PLATINUM PPT “INJURY OF THE MONTH”
Tennis elbow - "Lateral Epicondylitis"
Tennis elbow, as many of you will have experienced or seen, is an extremely painful condition affecting the outer part of the elbow (when the palm is facing upwards). It literally means "inflammation of the lateral epicondyle", which is the bony protuberance at the outside of the elbow.
The cause of tennis elbow can be sudden (acute) or chronic, however inevitably the tendon of the forearm extensor muscles are involved, as it is this that attaches to the area of pain. These are the muscles we use to lift objects such as bags, tools and of course the good old tennis racquet, hence the name! The backhand in racquet sports is played using these muscles, therefore tennis, squash and badminton are very common causes of the overuse type of tennis elbow. But do not underestimate other activities such as painting, typing and many other day to day activities; in my experience these far outweigh the racquet sports causes!
Correct diagnosis of tennis elbow is absolutely essential, and I commonly come across mis-diagnosed elbow conditions that have been labelled "tennis elbow" just because of where the pain seems to come from. Other causes of elbow pain may be related to the neck, shoulder and other elbow conditions, so please have your pain assessed to avoid aggravating the symptoms.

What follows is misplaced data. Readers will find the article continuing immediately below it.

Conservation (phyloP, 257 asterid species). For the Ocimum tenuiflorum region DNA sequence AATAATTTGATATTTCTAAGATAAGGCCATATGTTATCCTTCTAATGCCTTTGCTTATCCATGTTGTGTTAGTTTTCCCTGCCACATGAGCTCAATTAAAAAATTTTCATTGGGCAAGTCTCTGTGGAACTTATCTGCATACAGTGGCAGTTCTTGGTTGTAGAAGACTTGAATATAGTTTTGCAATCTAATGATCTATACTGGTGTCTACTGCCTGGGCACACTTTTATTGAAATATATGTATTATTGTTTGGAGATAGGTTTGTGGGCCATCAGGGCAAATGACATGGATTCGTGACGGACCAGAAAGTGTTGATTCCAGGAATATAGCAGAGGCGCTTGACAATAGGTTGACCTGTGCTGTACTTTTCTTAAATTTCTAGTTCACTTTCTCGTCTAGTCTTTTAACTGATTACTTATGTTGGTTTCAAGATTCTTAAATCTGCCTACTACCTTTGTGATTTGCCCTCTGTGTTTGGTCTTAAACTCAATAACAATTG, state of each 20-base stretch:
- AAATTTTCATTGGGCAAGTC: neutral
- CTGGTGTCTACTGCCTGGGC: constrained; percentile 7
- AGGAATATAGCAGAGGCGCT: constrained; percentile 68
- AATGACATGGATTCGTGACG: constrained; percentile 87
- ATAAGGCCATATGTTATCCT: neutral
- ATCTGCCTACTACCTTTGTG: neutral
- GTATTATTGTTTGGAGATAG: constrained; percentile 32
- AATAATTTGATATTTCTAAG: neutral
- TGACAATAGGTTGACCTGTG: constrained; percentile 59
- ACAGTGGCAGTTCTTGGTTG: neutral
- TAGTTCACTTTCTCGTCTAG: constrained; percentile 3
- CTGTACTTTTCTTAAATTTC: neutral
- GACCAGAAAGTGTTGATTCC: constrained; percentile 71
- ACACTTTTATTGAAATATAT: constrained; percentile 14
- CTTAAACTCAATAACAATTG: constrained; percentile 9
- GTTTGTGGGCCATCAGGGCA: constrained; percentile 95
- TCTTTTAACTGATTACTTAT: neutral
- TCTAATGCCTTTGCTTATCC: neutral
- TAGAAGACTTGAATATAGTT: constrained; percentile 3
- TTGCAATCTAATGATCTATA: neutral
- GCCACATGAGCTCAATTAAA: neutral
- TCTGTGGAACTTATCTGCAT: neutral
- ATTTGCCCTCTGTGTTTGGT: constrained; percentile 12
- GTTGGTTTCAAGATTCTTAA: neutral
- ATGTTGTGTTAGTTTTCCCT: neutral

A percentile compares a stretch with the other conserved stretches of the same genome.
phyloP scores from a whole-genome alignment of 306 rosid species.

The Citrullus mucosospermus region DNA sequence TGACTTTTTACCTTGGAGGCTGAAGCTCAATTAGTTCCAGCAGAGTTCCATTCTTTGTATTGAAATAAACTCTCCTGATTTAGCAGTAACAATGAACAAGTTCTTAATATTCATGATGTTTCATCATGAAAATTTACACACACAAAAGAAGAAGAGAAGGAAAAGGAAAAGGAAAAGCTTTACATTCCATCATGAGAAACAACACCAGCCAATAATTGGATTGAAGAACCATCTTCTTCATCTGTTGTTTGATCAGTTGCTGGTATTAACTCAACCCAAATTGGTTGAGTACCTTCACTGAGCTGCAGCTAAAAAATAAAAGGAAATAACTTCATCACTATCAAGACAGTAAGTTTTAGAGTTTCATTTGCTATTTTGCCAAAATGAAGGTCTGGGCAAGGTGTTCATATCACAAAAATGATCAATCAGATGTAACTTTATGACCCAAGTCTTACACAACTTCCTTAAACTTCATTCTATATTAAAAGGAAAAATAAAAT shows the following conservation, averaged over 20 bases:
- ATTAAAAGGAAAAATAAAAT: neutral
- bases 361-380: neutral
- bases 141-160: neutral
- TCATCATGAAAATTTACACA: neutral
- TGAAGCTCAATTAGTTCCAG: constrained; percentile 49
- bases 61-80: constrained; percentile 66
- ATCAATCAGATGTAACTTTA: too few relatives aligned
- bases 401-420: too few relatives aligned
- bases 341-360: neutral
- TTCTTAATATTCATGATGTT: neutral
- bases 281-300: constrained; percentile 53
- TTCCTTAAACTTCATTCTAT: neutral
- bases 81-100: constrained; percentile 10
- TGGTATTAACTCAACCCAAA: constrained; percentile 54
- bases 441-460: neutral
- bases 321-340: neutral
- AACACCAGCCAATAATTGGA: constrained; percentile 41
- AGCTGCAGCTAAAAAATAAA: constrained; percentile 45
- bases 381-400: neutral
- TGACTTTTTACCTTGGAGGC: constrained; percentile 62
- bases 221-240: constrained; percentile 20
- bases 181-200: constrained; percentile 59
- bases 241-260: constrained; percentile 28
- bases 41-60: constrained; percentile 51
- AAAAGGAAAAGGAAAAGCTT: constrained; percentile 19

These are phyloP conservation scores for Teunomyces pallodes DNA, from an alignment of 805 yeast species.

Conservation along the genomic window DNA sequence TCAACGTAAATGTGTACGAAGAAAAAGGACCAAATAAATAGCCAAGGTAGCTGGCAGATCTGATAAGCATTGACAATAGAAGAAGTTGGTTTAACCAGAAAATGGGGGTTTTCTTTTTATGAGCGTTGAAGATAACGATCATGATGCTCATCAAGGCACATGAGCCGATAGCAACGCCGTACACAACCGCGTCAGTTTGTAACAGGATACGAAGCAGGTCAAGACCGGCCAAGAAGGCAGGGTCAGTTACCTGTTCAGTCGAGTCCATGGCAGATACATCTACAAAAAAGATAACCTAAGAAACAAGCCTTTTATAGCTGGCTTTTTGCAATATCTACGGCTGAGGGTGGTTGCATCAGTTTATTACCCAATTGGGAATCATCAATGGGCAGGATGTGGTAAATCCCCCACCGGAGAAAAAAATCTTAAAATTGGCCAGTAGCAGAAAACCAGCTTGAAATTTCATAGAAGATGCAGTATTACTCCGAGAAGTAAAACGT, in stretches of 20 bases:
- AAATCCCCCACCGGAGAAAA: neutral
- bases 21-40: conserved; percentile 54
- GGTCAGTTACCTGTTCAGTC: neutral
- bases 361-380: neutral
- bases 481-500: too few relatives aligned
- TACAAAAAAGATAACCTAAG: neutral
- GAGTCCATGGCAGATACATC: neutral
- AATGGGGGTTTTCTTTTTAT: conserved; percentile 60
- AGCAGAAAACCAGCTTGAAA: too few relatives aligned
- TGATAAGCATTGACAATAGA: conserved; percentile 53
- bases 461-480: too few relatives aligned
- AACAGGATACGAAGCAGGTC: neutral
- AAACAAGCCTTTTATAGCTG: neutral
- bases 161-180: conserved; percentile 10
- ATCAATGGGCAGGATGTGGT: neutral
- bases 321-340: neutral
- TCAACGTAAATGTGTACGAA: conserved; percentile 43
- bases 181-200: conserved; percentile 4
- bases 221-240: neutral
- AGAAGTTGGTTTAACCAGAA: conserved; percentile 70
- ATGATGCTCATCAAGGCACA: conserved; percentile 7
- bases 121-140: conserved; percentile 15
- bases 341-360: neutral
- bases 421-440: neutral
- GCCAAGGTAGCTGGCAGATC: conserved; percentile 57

After correct diagnosis, the most effective treatment includes:
Ice: This will ensure the inflamed area can settle down to allow the extensor muscles to stretch and strengthen without aggravating the pain
Deep tissue massage: In my opinion this is the most important part of the treatment, loosening of the "belly" of the tight extensor muscles causes the tendon to pull less on the bone, therefore decreaesing the symptoms
Ultrasound/laser/acupuncture: All of these "local" treatments have been proven to be effective for the local inflammation/scarring that is produced where the tendon attaches to the bone. The choice of technique will vary according to the severity and history of the condition.